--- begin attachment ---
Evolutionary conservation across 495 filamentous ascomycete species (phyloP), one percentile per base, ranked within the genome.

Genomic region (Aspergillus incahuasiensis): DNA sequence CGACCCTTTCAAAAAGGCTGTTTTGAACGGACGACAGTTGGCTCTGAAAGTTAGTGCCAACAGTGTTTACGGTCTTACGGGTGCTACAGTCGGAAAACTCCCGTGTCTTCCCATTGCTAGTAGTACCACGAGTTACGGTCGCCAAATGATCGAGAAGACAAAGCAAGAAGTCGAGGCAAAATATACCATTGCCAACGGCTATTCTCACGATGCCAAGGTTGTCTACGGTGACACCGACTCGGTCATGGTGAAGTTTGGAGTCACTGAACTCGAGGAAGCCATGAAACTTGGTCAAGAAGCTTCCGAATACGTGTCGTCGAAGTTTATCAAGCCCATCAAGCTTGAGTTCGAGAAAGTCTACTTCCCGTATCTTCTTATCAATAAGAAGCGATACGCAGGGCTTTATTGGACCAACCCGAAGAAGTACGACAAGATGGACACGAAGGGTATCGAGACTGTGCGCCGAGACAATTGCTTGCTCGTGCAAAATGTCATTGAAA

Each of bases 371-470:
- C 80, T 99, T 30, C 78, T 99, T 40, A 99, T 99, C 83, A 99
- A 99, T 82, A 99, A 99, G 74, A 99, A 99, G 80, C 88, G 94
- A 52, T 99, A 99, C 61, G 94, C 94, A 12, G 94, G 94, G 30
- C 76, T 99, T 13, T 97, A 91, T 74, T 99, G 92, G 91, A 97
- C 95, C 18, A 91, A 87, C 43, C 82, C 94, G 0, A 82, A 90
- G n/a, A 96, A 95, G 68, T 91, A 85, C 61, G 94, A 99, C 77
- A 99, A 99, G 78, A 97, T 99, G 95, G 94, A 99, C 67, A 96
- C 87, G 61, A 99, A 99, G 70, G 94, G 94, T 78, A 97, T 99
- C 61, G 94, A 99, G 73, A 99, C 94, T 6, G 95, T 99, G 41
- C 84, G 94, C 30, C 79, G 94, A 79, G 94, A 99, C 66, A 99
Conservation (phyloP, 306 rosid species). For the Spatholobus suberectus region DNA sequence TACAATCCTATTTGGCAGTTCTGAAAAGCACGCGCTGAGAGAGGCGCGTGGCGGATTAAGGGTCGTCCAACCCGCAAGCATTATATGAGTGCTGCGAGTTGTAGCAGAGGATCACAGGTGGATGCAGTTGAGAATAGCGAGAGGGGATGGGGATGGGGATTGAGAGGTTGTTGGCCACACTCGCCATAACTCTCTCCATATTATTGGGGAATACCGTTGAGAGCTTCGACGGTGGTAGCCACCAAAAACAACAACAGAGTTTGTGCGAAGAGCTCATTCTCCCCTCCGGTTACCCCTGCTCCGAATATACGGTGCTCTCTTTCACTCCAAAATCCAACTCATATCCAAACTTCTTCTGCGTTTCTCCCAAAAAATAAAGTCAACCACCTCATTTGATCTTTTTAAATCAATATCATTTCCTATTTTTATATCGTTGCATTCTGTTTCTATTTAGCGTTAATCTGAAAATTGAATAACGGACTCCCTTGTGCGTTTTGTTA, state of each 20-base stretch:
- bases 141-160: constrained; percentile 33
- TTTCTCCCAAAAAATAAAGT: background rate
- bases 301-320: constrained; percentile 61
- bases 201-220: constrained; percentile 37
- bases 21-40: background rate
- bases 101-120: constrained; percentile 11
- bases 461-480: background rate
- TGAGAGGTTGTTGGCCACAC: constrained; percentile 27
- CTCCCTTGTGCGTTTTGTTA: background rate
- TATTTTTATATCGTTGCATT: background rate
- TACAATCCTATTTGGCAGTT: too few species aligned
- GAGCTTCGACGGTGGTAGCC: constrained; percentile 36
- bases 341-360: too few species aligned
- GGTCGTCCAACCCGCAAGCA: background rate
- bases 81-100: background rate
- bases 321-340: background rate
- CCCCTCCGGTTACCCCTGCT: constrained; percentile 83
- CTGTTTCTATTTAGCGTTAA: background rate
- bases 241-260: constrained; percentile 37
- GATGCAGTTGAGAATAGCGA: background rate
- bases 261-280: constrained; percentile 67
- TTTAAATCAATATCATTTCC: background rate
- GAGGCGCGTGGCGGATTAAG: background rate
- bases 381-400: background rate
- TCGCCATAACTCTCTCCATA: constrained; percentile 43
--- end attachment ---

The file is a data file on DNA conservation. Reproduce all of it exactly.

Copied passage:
Evolutionary conservation across 495 filamentous ascomycete species (phyloP), one percentile per base, ranked within the genome.

Genomic region (Aspergillus incahuasiensis): DNA sequence CGACCCTTTCAAAAAGGCTGTTTTGAACGGACGACAGTTGGCTCTGAAAGTTAGTGCCAACAGTGTTTACGGTCTTACGGGTGCTACAGTCGGAAAACTCCCGTGTCTTCCCATTGCTAGTAGTACCACGAGTTACGGTCGCCAAATGATCGAGAAGACAAAGCAAGAAGTCGAGGCAAAATATACCATTGCCAACGGCTATTCTCACGATGCCAAGGTTGTCTACGGTGACACCGACTCGGTCATGGTGAAGTTTGGAGTCACTGAACTCGAGGAAGCCATGAAACTTGGTCAAGAAGCTTCCGAATACGTGTCGTCGAAGTTTATCAAGCCCATCAAGCTTGAGTTCGAGAAAGTCTACTTCCCGTATCTTCTTATCAATAAGAAGCGATACGCAGGGCTTTATTGGACCAACCCGAAGAAGTACGACAAGATGGACACGAAGGGTATCGAGACTGTGCGCCGAGACAATTGCTTGCTCGTGCAAAATGTCATTGAAA

Each of bases 371-470:
- C 80, T 99, T 30, C 78, T 99, T 40, A 99, T 99, C 83, A 99
- A 99, T 82, A 99, A 99, G 74, A 99, A 99, G 80, C 88, G 94
- A 52, T 99, A 99, C 61, G 94, C 94, A 12, G 94, G 94, G 30
- C 76, T 99, T 13, T 97, A 91, T 74, T 99, G 92, G 91, A 97
- C 95, C 18, A 91, A 87, C 43, C 82, C 94, G 0, A 82, A 90
- G n/a, A 96, A 95, G 68, T 91, A 85, C 61, G 94, A 99, C 77
- A 99, A 99, G 78, A 97, T 99, G 95, G 94, A 99, C 67, A 96
- C 87, G 61, A 99, A 99, G 70, G 94, G 94, T 78, A 97, T 99
- C 61, G 94, A 99, G 73, A 99, C 94, T 6, G 95, T 99, G 41
- C 84, G 94, C 30, C 79, G 94, A 79, G 94, A 99, C 66, A 99
Conservation (phyloP, 306 rosid species). For the Spatholobus suberectus region DNA sequence TACAATCCTATTTGGCAGTTCTGAAAAGCACGCGCTGAGAGAGGCGCGTGGCGGATTAAGGGTCGTCCAACCCGCAAGCATTATATGAGTGCTGCGAGTTGTAGCAGAGGATCACAGGTGGATGCAGTTGAGAATAGCGAGAGGGGATGGGGATGGGGATTGAGAGGTTGTTGGCCACACTCGCCATAACTCTCTCCATATTATTGGGGAATACCGTTGAGAGCTTCGACGGTGGTAGCCACCAAAAACAACAACAGAGTTTGTGCGAAGAGCTCATTCTCCCCTCCGGTTACCCCTGCTCCGAATATACGGTGCTCTCTTTCACTCCAAAATCCAACTCATATCCAAACTTCTTCTGCGTTTCTCCCAAAAAATAAAGTCAACCACCTCATTTGATCTTTTTAAATCAATATCATTTCCTATTTTTATATCGTTGCATTCTGTTTCTATTTAGCGTTAATCTGAAAATTGAATAACGGACTCCCTTGTGCGTTTTGTTA, state of each 20-base stretch:
- bases 141-160: constrained; percentile 33
- TTTCTCCCAAAAAATAAAGT: background rate
- bases 301-320: constrained; percentile 61
- bases 201-220: constrained; percentile 37
- bases 21-40: background rate
- bases 101-120: constrained; percentile 11
- bases 461-480: background rate
- TGAGAGGTTGTTGGCCACAC: constrained; percentile 27
- CTCCCTTGTGCGTTTTGTTA: background rate
- TATTTTTATATCGTTGCATT: background rate
- TACAATCCTATTTGGCAGTT: too few species aligned
- GAGCTTCGACGGTGGTAGCC: constrained; percentile 36
- bases 341-360: too few species aligned
- GGTCGTCCAACCCGCAAGCA: background rate
- bases 81-100: background rate
- bases 321-340: background rate
- CCCCTCCGGTTACCCCTGCT: constrained; percentile 83
- CTGTTTCTATTTAGCGTTAA: background rate
- bases 241-260: constrained; percentile 37
- GATGCAGTTGAGAATAGCGA: background rate
- bases 261-280: constrained; percentile 67
- TTTAAATCAATATCATTTCC: background rate
- GAGGCGCGTGGCGGATTAAG: background rate
- bases 381-400: background rate
- TCGCCATAACTCTCTCCATA: constrained; percentile 43